MP: Not really, I am pretty simple when it comes to that. As long as I keep enjoying it and can beat the game I will probably be playing unless I all of a sudden find something else that sounds more appealing. Right now I am really enjoying poker though so hopefully that won’t be anytime soon. RTR: Which poker player do you most admire and why?

MP: Thats a long, long list. I have a lot of respect for guys like Mike McDonald, Mike Watson, Luckychewy, Calvin Anderson, Shaun Deeb, Andrew Cheng and a whole bunch of other guys. The list is so long. RTR: You live in England – apparently you’re in the middle of a move at the moment - but why have you chosen to live in England – is it for poker, or are there other reasons? And do you think the move will be permanent?

MP: Yeah I have been living here for a year so far and really enjoyed it, it’s one of my favourite cities. I primarily moved here to try something new, it seemed like a great time to try something out while I had no real commitments and all I needed to work was an internet connection and a computer. It also helps a lot that it’s so close to Denmark so I can visit friends and family somewhat regularly. Another bonus is that I am able to play WSOP, PCA and tournaments in Monte Carlo that otherwise would be taxed too highly to be feasible for me to play. I don’t think I will be living here permanently but at least a couple of years more hopefully. RTR: In 2010, you posted about an incident of cheating at Partouche Poker event at the Palm Beach in France. What was the result of you posting that? Have you ever been back, and do you think – like you said at the time – it burnt any bridges for you? Do you look back on it as the right thing to have done?

MP: Yeah, the very short version is that a bunch of French floormen teamed up on a foreigner and let him get away with blatant cheating, it was so bad that me and Mike Binger got pretty vocal about it and they ended up disqualifying Mike from the tournament. To this day it’s still one of the most absurd things I have seen and I still find it really disgusting thinking back. I haven’t gone back to Partouche to play poker since as I saw too much cheating, favouritism and incorrect rulings to make it worth it. They showed that again this year with all their bullshit regarding the guarantee of the main event. RTR: What do you consider your biggest strength in poker?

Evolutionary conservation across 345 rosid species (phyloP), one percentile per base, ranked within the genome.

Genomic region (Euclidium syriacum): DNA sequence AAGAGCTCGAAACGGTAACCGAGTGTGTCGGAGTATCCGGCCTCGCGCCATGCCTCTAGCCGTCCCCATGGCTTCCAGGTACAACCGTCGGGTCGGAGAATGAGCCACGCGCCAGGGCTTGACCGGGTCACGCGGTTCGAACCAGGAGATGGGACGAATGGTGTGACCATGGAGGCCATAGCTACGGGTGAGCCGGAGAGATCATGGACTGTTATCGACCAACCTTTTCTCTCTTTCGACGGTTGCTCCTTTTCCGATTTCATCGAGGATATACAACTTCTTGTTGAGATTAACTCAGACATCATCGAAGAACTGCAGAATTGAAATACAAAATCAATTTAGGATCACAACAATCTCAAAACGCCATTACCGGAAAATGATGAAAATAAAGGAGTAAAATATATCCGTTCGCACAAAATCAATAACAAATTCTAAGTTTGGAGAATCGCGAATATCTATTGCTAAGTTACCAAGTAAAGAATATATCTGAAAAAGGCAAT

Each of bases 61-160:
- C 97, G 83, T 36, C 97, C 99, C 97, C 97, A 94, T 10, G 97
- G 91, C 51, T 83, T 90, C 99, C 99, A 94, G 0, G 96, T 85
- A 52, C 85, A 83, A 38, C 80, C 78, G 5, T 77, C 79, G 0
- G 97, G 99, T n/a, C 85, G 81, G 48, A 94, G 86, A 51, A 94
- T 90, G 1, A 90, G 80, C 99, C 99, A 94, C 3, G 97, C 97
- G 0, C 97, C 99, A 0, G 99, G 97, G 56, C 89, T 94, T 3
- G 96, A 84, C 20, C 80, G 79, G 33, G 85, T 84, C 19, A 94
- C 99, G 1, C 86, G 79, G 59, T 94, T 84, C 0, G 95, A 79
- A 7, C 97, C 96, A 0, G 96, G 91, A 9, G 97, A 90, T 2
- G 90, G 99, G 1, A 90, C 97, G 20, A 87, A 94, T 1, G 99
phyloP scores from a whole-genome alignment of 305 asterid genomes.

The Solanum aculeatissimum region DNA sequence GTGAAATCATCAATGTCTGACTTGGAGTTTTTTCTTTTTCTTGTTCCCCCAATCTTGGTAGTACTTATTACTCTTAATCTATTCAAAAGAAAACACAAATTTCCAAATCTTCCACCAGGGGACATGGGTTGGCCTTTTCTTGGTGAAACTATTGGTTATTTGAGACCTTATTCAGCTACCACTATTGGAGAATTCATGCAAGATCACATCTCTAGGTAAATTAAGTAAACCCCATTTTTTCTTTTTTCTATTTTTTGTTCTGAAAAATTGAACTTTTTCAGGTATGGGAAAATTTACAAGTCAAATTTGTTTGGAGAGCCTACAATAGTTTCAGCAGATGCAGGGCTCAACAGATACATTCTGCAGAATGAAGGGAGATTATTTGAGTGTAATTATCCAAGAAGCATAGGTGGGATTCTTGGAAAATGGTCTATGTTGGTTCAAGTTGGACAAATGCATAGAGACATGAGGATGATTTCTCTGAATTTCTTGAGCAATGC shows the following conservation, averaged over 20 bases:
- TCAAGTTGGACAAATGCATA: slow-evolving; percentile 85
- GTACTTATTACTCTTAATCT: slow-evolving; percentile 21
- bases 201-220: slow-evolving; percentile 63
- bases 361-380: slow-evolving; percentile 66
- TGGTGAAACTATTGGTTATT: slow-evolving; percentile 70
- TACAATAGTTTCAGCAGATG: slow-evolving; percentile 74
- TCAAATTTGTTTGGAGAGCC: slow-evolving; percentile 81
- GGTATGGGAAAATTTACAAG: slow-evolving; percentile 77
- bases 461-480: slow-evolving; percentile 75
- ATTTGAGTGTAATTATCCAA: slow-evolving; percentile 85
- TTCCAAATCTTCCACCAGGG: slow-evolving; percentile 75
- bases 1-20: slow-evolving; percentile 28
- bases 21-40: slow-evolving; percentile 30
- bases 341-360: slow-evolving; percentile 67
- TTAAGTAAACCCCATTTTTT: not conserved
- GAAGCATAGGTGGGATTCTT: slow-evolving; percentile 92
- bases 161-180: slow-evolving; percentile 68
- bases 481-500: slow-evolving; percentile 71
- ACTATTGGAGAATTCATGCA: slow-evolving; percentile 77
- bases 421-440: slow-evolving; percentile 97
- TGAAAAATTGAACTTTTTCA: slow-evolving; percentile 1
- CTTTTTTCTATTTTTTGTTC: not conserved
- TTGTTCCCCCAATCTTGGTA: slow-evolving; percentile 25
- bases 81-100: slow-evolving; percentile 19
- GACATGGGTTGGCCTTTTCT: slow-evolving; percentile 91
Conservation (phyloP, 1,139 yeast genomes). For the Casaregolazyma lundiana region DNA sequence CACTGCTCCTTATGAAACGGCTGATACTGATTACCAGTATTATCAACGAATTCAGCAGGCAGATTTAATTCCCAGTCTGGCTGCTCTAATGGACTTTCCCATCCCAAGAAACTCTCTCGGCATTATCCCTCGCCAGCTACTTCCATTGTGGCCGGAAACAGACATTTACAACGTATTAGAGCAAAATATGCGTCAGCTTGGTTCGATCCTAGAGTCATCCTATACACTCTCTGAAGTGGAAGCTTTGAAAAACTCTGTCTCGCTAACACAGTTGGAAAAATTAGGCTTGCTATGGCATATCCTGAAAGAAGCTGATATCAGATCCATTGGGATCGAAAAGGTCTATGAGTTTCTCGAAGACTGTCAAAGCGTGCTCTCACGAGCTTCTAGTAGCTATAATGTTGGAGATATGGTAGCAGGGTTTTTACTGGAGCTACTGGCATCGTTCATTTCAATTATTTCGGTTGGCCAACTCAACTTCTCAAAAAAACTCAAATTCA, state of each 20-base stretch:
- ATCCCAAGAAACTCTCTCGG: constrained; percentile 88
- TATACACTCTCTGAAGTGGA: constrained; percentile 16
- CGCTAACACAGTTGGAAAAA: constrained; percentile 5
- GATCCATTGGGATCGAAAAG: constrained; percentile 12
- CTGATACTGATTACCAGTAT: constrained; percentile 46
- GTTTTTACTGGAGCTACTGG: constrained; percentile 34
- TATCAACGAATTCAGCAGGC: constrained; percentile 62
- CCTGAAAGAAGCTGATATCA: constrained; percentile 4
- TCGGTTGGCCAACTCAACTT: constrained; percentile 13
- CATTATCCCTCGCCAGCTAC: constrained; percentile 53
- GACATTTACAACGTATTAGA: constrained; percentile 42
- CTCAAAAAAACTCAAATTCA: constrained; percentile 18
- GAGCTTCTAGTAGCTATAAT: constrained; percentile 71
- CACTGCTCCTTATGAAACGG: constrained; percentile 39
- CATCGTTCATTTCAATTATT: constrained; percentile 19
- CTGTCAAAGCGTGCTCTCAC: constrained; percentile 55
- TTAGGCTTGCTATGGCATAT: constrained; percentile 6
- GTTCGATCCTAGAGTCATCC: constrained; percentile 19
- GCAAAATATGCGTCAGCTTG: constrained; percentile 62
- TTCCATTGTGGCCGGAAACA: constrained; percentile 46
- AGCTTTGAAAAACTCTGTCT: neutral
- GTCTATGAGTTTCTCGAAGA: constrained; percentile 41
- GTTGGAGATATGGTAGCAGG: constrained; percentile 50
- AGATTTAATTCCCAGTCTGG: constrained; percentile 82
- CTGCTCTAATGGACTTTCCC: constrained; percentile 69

MP: I think my biggest quality is that I work very hard, I think too many people grind too little both when they are on big heaters or on downswings, putting in volume is key if you want to be able to consistently make money from tournaments. RTR: ... and biggest weakness?

MP: mac ‘n’ cheese with cauliflower. RTR: I’ve seen detailed graphs on your blog illustrating monthly earnings - is bankroll management something you consider extremely important to your success?

MP: Yeah it most definitely is. I have been on both sides of the spectrums, early in my career I have taken shots that were way too big and then later on I have been too tight with my bankroll in spots that were def too good to say no to. I like to think I have found a reasonable balance at this point, and when I play tournaments that are above normal bankroll rules I try to either sell action or do swaps with friends. RTR: In one interview on PokerStrategy.com you were quoted as saying “I don’t think I have a special talent for poker” – do you really believe that, and if so do you just attribute your success to hard work?

MP: Yeah, I definitely believe that at least to a certain extent everyone can learn to beat tournaments, at least up until the mid-stakes. I don’t really feel like I have that much of a talent for poker but once I get obsessed with a game I put in a lot of work, I think the biggest reason for my success is just that I have put in a ton of work on the game both on and off the tables. RTR: Finally, what’s next for Mickey Petersen?

MP: Poker, poker, poker! At this point it just seems like there is a new tournament series coming up almost every week. I am going to San Remo for the EPT, then taking a couple of weeks off with my girlfriend in the states before playing UKIPT Bristol, WPT Copenhagen, GUKPT Final and then WPT and EPT Prague to round off the year. And that’s before adding in all the online poker I am going to play where there are a few good series coming up as well!